Plants are nice. Gardening can be a calming, therapeutic activity. Not everyone’s cut out for it though. Some of us lack the patience or motivation for ongoing upkeep, but would still like to have some plants in our backyard. Here are 10 easy to maintain plants for the unskilled gardener.
Native to West Africa, Sansevieria trifasciata, also known as the snake plant or mother-in-law’s tongue and various other names, is on the easiest plants to grow. They are very low-maintenance, being able to withstand weeks of neglect (poor thing). They don’t need a whole lot of light, and they don’t have to be watered often (it’s ok to let them dry out a bit in between waterings). In return for little upkeep, they give you cleaner indoor air, as they filter toxins and provide oxygen.
This genus of plants is native to the tropical Americas. These plants are often seen decorating office spaces as well as homes. They do just fine under indirect lighting, as their broad leaves can absorb as much light as possible. As a matter of fact, direct sunlight will burn them. Also, too much water will drown them, so their soil needs to be moist but not soggy. Given their point of origin, they like a warm and humid environment.
They are known for their vibrant leaves and will flower if you fertilize them. They don’t grow too big and there’s basically no pruning involved.
Crown of Thorns
Scientific name: Euphorbia Milli, otherwise known as the Christ Plant, they come from Madagascar. They can withstand the heat and endure droughts. They can be planted outdoors. In the immediate period after planting some irrigation is required until the plant sets up its roots, but it requires little water after that. During warmer weather, it can produce pretty little pink flowers.
These succulent plants hail from South America are considered to be symbols of good luck. While they cannot be left to dry out completely, they cannot be watered too often either. The time to water them is when the soil is dry to the touch. They need the full sun so place these outside or in a place where they can catch a lot of sunlight. They need only be fertilized every 6 months.
The plants that fall under this variety also like humidity. Because of this, it’s good to mist them if kept indoors. Outside they can grow to be 5 to 6 feet tall. When first bought they will lose some leaves which may alarm you but this is simply their reaction to being moved. From them on it can stay in the same place. They require rich soil, fertilization around once a month, minimal water during the winter, and 6 to 8 hours of direct sunlight every day.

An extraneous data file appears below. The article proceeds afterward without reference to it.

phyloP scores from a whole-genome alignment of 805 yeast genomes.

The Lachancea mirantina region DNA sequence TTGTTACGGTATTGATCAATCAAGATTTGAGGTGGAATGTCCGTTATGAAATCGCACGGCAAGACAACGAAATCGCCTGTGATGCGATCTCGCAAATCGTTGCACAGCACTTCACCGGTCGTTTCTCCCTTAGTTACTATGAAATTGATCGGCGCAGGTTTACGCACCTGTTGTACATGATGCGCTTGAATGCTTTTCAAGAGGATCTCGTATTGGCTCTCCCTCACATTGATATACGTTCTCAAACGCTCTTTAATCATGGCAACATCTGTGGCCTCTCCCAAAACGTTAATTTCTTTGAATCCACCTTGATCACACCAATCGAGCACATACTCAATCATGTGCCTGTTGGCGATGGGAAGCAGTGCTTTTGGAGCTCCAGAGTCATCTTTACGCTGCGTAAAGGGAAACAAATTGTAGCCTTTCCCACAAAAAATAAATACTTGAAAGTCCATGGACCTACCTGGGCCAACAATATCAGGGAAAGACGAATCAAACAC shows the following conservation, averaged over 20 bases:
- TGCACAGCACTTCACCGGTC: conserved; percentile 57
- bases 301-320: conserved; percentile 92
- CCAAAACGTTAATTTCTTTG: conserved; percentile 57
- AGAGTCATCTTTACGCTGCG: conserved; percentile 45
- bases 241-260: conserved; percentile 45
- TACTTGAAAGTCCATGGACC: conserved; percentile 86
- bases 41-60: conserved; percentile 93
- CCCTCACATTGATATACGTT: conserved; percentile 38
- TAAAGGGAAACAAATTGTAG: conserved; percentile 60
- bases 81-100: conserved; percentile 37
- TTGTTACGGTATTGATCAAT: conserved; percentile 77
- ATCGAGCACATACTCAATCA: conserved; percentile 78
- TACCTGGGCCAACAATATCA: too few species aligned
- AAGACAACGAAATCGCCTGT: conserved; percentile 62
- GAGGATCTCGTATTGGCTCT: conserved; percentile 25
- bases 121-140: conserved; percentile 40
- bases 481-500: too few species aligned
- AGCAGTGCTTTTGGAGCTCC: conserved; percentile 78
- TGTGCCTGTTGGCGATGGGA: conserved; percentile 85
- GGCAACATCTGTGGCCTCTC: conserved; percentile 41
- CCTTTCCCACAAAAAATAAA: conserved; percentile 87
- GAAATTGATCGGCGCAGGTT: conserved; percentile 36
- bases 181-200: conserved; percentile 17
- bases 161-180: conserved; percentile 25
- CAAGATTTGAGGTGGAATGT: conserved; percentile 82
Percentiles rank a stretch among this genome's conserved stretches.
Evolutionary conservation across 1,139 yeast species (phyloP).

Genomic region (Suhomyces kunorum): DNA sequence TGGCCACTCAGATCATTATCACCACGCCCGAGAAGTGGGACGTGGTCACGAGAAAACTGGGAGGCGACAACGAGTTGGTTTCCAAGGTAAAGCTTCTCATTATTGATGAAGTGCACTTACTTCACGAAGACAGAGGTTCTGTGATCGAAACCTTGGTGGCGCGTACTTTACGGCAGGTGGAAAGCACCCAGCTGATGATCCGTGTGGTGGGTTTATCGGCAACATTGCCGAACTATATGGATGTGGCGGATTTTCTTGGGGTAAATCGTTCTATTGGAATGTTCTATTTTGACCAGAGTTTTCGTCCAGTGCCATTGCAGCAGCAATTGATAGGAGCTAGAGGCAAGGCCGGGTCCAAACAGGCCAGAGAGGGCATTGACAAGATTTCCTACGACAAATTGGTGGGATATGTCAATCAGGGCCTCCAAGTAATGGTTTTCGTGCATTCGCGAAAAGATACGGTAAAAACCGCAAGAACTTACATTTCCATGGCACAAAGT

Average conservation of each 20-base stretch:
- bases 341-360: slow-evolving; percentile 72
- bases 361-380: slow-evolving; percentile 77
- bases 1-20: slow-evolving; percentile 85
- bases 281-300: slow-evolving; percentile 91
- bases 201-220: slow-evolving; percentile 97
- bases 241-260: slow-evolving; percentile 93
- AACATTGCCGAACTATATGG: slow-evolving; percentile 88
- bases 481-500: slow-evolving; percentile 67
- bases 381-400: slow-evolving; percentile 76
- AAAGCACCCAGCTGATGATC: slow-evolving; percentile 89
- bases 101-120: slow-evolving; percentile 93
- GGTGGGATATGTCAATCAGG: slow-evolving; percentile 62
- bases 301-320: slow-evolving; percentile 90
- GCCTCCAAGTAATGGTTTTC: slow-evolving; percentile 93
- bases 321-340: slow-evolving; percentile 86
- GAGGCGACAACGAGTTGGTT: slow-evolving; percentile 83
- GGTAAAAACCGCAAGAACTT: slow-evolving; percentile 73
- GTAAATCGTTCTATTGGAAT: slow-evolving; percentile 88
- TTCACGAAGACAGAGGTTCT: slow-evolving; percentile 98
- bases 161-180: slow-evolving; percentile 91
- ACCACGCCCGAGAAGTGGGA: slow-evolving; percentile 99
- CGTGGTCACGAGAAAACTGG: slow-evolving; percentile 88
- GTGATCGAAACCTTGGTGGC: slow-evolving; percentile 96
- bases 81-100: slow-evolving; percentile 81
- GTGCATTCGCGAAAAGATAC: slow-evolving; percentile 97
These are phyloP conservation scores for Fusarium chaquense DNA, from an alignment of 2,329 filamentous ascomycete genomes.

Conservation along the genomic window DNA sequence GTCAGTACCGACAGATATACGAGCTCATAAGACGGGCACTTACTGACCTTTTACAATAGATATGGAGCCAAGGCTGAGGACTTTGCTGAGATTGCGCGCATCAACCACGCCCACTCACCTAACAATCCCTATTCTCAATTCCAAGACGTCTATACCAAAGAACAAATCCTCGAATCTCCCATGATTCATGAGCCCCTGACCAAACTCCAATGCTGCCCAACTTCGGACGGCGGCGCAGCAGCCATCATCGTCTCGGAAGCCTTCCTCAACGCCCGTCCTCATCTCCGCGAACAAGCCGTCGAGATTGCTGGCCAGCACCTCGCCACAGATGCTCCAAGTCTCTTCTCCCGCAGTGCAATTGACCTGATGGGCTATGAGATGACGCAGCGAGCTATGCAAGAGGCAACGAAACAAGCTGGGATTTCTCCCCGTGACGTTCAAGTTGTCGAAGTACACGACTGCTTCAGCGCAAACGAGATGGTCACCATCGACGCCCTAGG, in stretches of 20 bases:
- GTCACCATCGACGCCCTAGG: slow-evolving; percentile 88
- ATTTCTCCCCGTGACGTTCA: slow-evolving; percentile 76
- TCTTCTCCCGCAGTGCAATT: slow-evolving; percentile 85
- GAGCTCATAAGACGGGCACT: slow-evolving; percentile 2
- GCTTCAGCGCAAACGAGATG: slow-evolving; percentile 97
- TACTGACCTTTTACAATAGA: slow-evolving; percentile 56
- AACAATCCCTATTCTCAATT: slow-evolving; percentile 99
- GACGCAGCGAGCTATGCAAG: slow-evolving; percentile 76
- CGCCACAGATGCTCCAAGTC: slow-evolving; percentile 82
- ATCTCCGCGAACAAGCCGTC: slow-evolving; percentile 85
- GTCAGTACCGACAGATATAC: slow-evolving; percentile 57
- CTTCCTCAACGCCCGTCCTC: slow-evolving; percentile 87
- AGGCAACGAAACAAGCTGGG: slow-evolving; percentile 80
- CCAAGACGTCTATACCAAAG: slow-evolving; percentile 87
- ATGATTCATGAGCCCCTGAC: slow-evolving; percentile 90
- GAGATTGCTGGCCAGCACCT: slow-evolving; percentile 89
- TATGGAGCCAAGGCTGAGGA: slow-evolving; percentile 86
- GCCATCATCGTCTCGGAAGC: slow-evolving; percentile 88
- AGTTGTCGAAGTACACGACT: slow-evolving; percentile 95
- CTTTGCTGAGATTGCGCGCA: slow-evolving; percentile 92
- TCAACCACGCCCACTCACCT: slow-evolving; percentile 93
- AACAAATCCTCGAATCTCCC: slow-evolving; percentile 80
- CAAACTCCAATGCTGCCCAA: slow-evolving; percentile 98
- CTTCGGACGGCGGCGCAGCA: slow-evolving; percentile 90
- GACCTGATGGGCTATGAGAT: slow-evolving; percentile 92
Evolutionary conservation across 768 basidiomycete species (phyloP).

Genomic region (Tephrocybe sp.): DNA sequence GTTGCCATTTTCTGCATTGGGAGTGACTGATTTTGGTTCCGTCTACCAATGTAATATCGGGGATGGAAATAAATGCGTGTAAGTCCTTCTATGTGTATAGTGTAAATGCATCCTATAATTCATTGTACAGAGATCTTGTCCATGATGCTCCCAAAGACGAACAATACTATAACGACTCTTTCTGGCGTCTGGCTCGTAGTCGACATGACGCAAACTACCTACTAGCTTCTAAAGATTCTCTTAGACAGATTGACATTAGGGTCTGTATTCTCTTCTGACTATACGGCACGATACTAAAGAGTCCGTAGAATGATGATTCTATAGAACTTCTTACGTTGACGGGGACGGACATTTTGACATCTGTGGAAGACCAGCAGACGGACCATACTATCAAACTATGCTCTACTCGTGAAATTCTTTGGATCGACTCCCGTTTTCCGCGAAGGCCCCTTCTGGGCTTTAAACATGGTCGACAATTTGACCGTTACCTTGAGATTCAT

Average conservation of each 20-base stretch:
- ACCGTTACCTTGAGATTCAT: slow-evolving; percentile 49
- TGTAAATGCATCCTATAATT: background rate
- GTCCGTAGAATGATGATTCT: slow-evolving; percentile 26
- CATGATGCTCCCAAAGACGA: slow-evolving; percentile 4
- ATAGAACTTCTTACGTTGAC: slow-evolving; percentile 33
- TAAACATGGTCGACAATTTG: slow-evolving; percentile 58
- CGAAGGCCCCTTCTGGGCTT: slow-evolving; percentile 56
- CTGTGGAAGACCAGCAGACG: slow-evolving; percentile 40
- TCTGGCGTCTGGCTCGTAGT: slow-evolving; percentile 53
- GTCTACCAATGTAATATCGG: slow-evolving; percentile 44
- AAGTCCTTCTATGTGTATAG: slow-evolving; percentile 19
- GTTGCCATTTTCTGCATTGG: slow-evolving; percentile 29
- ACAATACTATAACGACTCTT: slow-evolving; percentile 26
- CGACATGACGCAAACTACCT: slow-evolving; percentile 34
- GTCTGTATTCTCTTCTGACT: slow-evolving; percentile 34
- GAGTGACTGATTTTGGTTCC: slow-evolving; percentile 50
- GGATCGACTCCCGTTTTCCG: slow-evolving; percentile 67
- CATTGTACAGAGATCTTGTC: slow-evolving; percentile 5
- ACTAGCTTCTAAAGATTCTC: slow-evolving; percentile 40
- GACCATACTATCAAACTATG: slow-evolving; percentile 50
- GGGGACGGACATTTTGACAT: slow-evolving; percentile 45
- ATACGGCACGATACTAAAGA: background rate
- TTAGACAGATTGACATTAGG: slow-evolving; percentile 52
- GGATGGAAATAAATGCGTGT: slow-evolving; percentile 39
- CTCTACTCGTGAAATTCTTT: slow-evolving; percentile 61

Most types of Hoya plants are native to Asia, so they too require a humid environment. They grow in filtered light – morning light or a brightly lit spot indoors. They like growing in tight spaces, so they need not take up much room. Feed them fertilizer every fortnight during summer. They only need water when it’s very hot and very dry in summer and none at all in winter.
Why know it from the many uses that we get out of it, but aloe vera is one of those plants that aren’t particularly difficult to take care of. It also requires very little room, as it grows in snug places. Place it in a sunny place and water it heavily around every 2 weeks. The soil must be dry when you do so as it’s a desert plant.
These plants are small and cute (as the name suggests) and easy to care for. They only require watering once a week, and with that and enough light they can send up flowers. Which also look cute. It’s recommended to grow them on windowsills or outside as they need to be in bright light for most of the day. They need very little fertilizer and sometimes none in winter.
These beautiful succulents are evergreen. They can tolerate heat whether it be full sun, part shade, or drought. You’d probably want to have it indoors though as frost can terminate it. It only needs to be repotted once a year, watered 1 to 2 times a week when blooming and 2 times a fortnight when it’s not. In winter watering it once a month will be enough. Excess water is what often kills it so go easy on that front.
The Burro’s Tail
The Donkey’s tail, also known as sedum morganium, can be an outside or indoor plant. It hails from Mexico and it likes bright shade or partial sun. The leaves store water so you can’t overwater it. When it’s growing you can get away with watering it roughly once a week, even slightly more. If not growing you can push it to 2 weeks.